Deborah Marrow, who was the J. Paul Getty Trust’s longest-serving executive and retired as director of the Getty Foundation last December, died early Tuesday, the organisation said today. She was 70 years old.
Marrow joined the Getty in 1983 as publications coordinator and spent most of more than three decades at the Getty overseeing the grant-making programmes of the foundation and the trust, financing art scholarship, conservation and museum projects internationally. She also served for two stints as interim president of the trust during rocky periods for the organisation. “I certainly didn’t think I would stay on for 35 years,” Marrow told The Art Newspaper in an interview ahead of her retirement. “I thought I would be a university professor or museum curator, but when the Getty came my way, it seemed too interesting an opportunity to pass by, and it has been amazing. It turned me from a specialist in 17th-century European art into a generalist responsible for giving grants. It gave me the opportunity to think about art and architecture across the entire world.”
“No one has contributed more to the life and mission of the Getty than Deborah, and we will miss her deeply,” said James Cuno, president and chief executive of the J. Paul Getty Trust, in a statement. “She provided inspiring leadership in almost every aspect of the Getty, in roles including director of the Getty Foundation, acting director of the Getty Research Institute, and interim president of the Getty Trust. She brought clarity, vision, and selfless dedication to her work, and made loyal professional friends around the world.”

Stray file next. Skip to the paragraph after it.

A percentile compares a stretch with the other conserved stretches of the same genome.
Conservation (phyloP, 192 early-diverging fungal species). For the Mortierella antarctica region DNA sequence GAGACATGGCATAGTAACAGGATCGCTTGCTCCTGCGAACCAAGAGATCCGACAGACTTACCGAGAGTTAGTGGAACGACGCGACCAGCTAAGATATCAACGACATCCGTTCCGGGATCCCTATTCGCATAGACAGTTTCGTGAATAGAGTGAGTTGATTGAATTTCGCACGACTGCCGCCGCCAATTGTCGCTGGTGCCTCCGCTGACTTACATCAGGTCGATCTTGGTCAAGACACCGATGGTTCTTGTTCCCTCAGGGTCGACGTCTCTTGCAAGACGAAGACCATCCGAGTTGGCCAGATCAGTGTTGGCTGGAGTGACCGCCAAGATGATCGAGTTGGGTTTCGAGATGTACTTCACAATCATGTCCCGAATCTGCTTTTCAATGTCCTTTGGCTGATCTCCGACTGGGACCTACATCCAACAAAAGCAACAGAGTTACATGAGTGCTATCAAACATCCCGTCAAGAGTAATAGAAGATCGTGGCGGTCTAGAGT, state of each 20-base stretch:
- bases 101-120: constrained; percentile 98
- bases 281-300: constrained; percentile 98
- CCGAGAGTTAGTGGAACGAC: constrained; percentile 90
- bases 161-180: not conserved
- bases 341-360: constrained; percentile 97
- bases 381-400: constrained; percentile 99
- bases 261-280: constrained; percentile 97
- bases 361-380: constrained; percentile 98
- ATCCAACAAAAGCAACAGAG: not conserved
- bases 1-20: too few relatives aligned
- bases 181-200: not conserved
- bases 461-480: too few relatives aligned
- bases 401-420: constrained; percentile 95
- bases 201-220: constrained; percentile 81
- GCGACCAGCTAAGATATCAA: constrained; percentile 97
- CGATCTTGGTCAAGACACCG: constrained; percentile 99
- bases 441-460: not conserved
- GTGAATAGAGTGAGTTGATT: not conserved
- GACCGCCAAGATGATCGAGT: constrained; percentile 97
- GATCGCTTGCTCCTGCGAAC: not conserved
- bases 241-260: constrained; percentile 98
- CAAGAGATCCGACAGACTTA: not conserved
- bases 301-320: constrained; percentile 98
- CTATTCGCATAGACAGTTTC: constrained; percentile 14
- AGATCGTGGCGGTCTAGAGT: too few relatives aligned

Among the projects Marrow helped lead was the Panel Paintings Initiative, which trained young conservators to preserve works of art on wood panels—a personal delight for her as a specialist in Baroque painting, the organisation said. The Getty also launched Mosaikon under Marrow’s leadership, a joint effort with the Getty Conservation Institute and outside partners to bolster the preservation of ancient mosaics across the Mediterranean Basin. After the fall of the Berlin Wall, the Central and Eastern European Initiative supported scholars and libraries in the region, and after Hurricane Katrina, the Fund for New Orleans provided assistance to the storm-ravaged city’s cultural institutions.
“Deborah possessed a rigorous and generous intellect and embodied the Getty’s global commitment to the visual arts,” said Joan Weinstein, who succeeded Marrow as director of the Getty Foundation, in a statement. “She was a mentor and a friend, who nurtured not only my career but those of countless other women in the arts. She led the Getty Foundation with honesty, integrity and compassion.”